We are objecting to plans to demolish the Chester Road Hostel in Camden which has “international architectural and historic significance”.
The mental health hostel building is an important part of the second phase of the Highgate New Town development designed by Bill Forrest of the Camden Architect’s Department. It has international architectural and historic significance as part of the overall project of housing renewal and social care provision carried out by the in-house team led by Sydney Cook. Its aim was to provide first-rate medical and social services for local residents, encouraged by its first Medical Officer of Health, Dr Wilfrid Harding.
Since the Alexandra Road Estate was first listed Grade II* in 1993, appreciation for the work of the team has continued to grow. The projects have been extensively studied and published, and expert research continues.
Catherine Croft, Director of the C20 Society, said: “Further projects have been listed, but there has been no recent comprehensive survey for listing purposes of the department’s work as a whole, and it is extremely likely that more buildings will be listed when resources are available for assessment.
“The hostel is a very carefully considered and detailed building, responding to a specific brief and site with sensitivity and imagination. It deliberately shields its residents from the road, ensuring privacy and a sense of seclusion, which means that its most positive qualities are currently hard to appreciate from the public realm. That said, its simple and austerely well- proportioned facades make a positive contribution to the character of the conservation area.”
Camden Council says the current building, which was constructed in 1979, is reaching the end of its life and would be too costly to update. It wants to replace it with a new three to four-storey block which has been designed by Bell Phillips Architects to provide temporary accommodation for homeless families currently in expensive private sector accommodation. Nearby residents are concerned by the dominant scale of the proposed development.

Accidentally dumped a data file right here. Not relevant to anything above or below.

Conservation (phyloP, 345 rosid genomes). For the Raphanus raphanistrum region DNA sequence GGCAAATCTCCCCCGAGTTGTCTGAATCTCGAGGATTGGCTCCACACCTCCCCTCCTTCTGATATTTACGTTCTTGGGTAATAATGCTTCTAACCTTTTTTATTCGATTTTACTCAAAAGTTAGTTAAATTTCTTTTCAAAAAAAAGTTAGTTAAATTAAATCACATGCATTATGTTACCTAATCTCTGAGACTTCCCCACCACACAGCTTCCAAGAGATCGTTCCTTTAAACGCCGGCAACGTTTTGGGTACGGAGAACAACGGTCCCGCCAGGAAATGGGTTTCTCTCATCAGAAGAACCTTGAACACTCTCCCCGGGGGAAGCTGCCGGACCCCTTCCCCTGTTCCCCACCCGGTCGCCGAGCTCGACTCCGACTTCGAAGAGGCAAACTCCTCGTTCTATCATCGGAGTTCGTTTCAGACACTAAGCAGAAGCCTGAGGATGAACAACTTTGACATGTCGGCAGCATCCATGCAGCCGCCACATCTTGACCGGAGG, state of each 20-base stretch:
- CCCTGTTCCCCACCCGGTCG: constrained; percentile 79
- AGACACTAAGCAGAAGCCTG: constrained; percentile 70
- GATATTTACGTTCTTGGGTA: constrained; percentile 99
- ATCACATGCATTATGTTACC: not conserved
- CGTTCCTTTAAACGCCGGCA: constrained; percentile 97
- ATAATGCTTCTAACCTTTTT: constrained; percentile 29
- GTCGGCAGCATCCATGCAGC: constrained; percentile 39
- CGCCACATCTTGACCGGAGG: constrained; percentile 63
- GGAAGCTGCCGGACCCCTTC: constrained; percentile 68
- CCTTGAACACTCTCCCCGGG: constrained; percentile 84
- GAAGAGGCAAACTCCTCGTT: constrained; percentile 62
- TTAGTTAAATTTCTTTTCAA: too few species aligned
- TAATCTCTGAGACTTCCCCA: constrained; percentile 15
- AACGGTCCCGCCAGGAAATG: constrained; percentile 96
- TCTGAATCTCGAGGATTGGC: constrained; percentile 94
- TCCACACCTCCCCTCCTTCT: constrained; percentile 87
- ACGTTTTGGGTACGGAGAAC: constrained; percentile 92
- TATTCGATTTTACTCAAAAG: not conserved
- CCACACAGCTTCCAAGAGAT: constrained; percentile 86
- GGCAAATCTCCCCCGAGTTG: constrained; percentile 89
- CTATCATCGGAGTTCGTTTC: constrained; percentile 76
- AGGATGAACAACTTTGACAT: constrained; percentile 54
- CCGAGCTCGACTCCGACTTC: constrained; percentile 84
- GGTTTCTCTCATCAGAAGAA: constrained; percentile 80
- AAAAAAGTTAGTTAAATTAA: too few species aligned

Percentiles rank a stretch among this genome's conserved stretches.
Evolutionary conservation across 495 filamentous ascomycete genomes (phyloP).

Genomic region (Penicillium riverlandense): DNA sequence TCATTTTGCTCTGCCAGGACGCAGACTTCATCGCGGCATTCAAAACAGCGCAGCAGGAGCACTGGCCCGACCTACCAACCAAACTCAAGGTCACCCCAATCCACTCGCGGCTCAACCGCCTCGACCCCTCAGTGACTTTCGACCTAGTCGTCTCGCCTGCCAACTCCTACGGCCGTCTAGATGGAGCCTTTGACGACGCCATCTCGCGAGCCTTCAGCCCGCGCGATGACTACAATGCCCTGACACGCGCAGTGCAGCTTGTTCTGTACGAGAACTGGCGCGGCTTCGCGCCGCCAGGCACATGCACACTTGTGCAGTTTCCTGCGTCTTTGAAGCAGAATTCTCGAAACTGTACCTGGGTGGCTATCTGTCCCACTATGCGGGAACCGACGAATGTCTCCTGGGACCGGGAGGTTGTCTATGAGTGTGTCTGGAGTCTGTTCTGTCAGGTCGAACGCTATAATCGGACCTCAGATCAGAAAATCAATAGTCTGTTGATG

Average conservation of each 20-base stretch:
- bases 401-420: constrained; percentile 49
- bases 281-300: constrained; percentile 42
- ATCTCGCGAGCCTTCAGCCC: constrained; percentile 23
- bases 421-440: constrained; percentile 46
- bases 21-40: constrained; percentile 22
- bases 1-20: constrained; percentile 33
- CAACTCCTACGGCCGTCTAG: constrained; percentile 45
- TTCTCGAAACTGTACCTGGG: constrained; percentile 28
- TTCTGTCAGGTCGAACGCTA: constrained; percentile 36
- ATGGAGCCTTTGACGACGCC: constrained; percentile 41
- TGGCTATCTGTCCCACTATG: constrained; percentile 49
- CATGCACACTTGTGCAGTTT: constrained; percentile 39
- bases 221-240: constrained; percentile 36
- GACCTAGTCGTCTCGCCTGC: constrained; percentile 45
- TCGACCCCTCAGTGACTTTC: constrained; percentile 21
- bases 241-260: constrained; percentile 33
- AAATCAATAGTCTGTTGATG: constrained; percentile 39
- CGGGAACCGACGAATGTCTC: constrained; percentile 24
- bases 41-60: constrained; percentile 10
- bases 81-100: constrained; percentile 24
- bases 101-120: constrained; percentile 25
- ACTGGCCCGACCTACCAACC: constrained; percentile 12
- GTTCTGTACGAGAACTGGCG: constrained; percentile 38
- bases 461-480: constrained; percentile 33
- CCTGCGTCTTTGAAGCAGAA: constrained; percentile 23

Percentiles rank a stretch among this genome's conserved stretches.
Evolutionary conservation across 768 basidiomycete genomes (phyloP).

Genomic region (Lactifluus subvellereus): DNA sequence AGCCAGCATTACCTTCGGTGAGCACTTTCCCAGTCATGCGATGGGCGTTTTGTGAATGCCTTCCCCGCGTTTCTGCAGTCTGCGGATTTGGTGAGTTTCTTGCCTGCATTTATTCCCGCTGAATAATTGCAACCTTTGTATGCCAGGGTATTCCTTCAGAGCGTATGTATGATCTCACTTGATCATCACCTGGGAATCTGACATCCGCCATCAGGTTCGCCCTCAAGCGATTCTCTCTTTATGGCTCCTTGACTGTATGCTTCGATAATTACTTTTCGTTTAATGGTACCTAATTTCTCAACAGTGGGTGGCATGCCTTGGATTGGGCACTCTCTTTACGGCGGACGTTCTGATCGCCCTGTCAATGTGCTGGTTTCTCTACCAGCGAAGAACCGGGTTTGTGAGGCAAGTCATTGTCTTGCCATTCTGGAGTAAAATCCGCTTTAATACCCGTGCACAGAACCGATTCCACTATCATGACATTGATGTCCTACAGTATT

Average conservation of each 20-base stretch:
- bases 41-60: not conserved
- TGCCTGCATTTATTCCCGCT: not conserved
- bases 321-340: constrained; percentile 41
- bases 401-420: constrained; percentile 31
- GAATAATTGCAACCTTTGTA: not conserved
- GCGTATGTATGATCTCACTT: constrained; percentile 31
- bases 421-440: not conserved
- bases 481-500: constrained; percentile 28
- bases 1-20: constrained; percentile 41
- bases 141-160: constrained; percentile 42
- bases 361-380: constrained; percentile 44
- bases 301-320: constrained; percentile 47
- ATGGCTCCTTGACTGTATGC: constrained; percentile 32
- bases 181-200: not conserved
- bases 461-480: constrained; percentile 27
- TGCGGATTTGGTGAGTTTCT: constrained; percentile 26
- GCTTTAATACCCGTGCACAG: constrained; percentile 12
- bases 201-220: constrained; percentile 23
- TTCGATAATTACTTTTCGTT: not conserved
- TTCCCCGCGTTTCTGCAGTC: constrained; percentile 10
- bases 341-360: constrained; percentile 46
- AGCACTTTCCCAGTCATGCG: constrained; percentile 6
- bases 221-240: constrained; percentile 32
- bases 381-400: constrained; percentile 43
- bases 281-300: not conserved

C20 is supporting an application to list the building at Grade II which has been submitted by architectural historians Fabian Watkinson, Tom Davies* and Mark Swenarton.
They state in their application: “The hostel’s heritage significance derives specifically from the achievements of Bill Forrest, one of head Architect Sydney Cook’s first appointments who was highly respected by his colleagues and Dr Wilfrid Harding, the founder of the Faculty of Community Medicine (now the Faculty of Public Health Medicine at the Royal Colleges of Physicians) who achieved resounding success at Camden. Oscar Palacio, whom Forrest was together with, as both partner and Camden colleague plays an important supporting role in this. The hostel should be considered in the context of Forrest’s other work, other health and welfare buildings developed under Harding at Camden and the intrinsic relationship between health and Modernism during the 20th Century.”
Our campaign has provoked some online criticism because the current proposal is for the replacement building to provide temporary accommodation for homeless people. We want to make it clear that we have no objection whatsoever to the siting of such provision here—indeed it would be very much in keeping with the historically significant social ethos of the current scheme. However, the current building has undoubted merit and considerable embodied energy, so we feel that it would be far preferable to find a compatible new use for it, rather than demolish it. It would be undoubtedly be possible to convert the current building to provide housing for homeless people, but if a larger building is thought necessary for this purpose, then we would like to see 2 Chester Road converted to an alternative, socially beneficial use.
‘From Camden to Copenhagen and Oslo’ is the title of a forthcoming C20 Society lecture by Tom Davies from the Oslo School of Architecture and Design (AHO) who will be exploring how ‘hill-housing, Danish Modernism and tours in antiquity bridged the gap between London and Oslo. His research looks at two distinct traditions in post-war housing, either side of the North Sea, through Alexandra Road and Highgate New Town, Camden and the work of architects Anne Tinne and Mogens Friis and the Selvaag company in Oslo. The talk on 3 December will be via Zoom and can be booked here